When I heard the news that Kristian Marche had died, I was shocked. I couldn’t believe it.
But somehow, I wasn’t as upset as I felt I should be. Especially considering I knew him personally.
Marche, a standout track athlete and Imhotep Charter grad, was killed on Aug. 13, a day before he was to leave on full scholarship to Penn State. He was shot in the head around 9:30 at night, taken to Albert Einstein Memorial Hospital, and pronounced dead at 6:30 the following afternoon.
Though we weren’t especially tight, we both ran track in Philly, so I knew him well enough to call him a friend. What happened to him was undeniably horrific and unfair. So why aren’t I as broken up about it as I should be?
Because in Philadelphia, things like this happen nearly every single day.
Young black men, people with all the potential in the world and their whole lives in front of them — people like me — are gunned down with shocking regularity.
It’s almost like I’ve grown numb to it.
Kristian wasn’t the first kid to fall victim to Philly’s gun violence, and he won’t be the last.
Out of all the people shot in Philadelphia so far this year, 15.6 percent were black males aged 15-20, according to police data. The numbers were similar last year, when black youths that age made up 14.2 percent of the 1,129 total shootings. That means one of every seven victims of gun violence in this city is a young black man on the verge of adulthood.
Because of his talent, Marche’s death got a lot of attention. And he definitely was special in that regard.
He was a Division 1 recruit in both football and track. As a sophomore, he anchored Imhotep’s state championship-winning 4×100 relay team. During his junior year he was a part of Imhotep’s 4×200 relay, which ranked No. 1 in the U.S. That same indoor season he was ranked ninth in the country for the 200m.
His head coach for his first three years at Imhotep, Jerome Lowery, described Marche as a selfless athlete and someone who always really cared about his teammates. Lowery never forgets what Marche did after suffering an injury during his junior year at the state meet.
“I said to him, ‘I don’t want you to run this relay,’ to keep him healthy so he could run at nationals,” Lowery recalled. “He said he would rather run the relays than run individually. That’s one of the memories I’ll always have of him.”
As outstanding as he was on the track, what I remember most about him was his personality. Marche always had fun — sometimes even while he was running.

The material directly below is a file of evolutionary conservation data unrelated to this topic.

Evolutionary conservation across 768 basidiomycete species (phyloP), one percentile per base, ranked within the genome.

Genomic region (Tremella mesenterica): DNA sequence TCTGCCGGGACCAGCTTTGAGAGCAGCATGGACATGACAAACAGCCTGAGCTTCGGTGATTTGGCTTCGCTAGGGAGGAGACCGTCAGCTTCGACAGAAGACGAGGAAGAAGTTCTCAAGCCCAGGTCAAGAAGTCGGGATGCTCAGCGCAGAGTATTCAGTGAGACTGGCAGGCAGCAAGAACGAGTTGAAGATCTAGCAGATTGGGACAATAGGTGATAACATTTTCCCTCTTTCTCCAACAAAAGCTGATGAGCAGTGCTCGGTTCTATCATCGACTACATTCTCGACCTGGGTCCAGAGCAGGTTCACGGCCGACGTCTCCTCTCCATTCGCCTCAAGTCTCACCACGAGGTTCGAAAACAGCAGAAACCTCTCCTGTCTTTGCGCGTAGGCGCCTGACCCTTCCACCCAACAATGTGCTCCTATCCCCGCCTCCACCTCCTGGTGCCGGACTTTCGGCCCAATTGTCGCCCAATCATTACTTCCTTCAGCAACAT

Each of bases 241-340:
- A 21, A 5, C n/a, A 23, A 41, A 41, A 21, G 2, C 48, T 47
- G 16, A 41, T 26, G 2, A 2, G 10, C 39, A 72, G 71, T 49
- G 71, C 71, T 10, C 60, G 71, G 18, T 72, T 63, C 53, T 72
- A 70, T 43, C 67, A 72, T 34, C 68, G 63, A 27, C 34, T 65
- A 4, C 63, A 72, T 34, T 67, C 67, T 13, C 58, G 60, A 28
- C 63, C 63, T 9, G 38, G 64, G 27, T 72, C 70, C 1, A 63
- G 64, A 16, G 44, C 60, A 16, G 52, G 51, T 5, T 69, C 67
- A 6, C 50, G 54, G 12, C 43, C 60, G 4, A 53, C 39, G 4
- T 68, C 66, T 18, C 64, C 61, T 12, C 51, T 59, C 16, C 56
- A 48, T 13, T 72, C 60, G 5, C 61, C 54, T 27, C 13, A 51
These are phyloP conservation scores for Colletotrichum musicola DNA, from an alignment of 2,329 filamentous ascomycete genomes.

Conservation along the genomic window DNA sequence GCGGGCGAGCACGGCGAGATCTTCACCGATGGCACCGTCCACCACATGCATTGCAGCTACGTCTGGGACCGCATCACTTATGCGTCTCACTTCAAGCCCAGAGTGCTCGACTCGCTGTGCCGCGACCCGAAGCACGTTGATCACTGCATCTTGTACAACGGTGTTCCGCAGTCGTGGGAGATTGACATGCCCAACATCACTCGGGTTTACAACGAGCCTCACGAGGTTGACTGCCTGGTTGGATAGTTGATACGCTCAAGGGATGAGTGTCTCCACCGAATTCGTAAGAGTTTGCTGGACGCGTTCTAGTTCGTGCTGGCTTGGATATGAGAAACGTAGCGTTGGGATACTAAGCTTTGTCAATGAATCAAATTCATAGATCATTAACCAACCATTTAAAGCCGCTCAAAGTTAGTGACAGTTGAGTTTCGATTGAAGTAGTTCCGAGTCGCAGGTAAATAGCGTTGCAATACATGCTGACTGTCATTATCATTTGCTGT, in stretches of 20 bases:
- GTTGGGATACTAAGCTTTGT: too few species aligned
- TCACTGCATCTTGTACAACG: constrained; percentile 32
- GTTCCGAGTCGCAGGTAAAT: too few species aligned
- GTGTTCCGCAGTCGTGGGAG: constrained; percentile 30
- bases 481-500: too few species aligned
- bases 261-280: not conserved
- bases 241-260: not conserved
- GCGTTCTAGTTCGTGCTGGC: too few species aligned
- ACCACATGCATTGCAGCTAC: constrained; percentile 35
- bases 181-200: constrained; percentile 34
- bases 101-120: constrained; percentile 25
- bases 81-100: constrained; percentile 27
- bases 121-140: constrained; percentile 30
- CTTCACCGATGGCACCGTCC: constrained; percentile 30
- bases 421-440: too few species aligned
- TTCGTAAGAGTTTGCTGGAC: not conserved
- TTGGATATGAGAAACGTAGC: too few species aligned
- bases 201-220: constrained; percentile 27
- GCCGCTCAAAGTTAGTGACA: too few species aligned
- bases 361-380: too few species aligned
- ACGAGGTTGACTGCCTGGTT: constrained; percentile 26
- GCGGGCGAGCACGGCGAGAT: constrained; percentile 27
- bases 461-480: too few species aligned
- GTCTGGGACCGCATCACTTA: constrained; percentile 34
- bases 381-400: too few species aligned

I ran for Central in high school, and when I saw Kristian at track meets I remember he would always be dancing, rapping or doing something fun, either to get his team going or to throw his opponents off. Even before the Philadelphia Public League Championships, when everyone else was laser-focused and trying to fend of jittery nerves, you’d see him having a blast.
When my school won the championship my senior year, Marche came up to me talking trash — because that’s what we always did. At the state championships the year prior, we played basketball in our down time, not even thinking about the possibility of injury — and then we all play-fought afterwards, because that’s just what we did.
Now, instead of dancing, talking trash and running fast in Happy Valley, Kristian is lifeless, buried underground.
To see Marche lose his life to gun violence — someone who had worked hard, and earned his ticket out of the city — it makes me realize that these killers don’t care who you are.
For black kids in Philadelphia, turning 18 or 21 often comes with a sigh of relief, rather than celebration. On my 18th birthday, friends were telling me “I made it” — as if I had just been drafted by the Sixers — rather than just the normal “Happy birthday.”
We should be worrying about applying to college, applying for internships, keeping up our GPAs, but instead, we are worried about being shot — or burying our friends who have been.
When tragedy like this strikes, you always see people begging for a change or trying to do things to fix the problem, but it seems like nothing ever works. “Something needs to change,” “Put the guns down” — all the platitudes seem so worn out at this point. The people committing these crimes are not listening.
Statistics like the ones above make me think there will never be an end to this senseless killing.
I just hope I’m not next.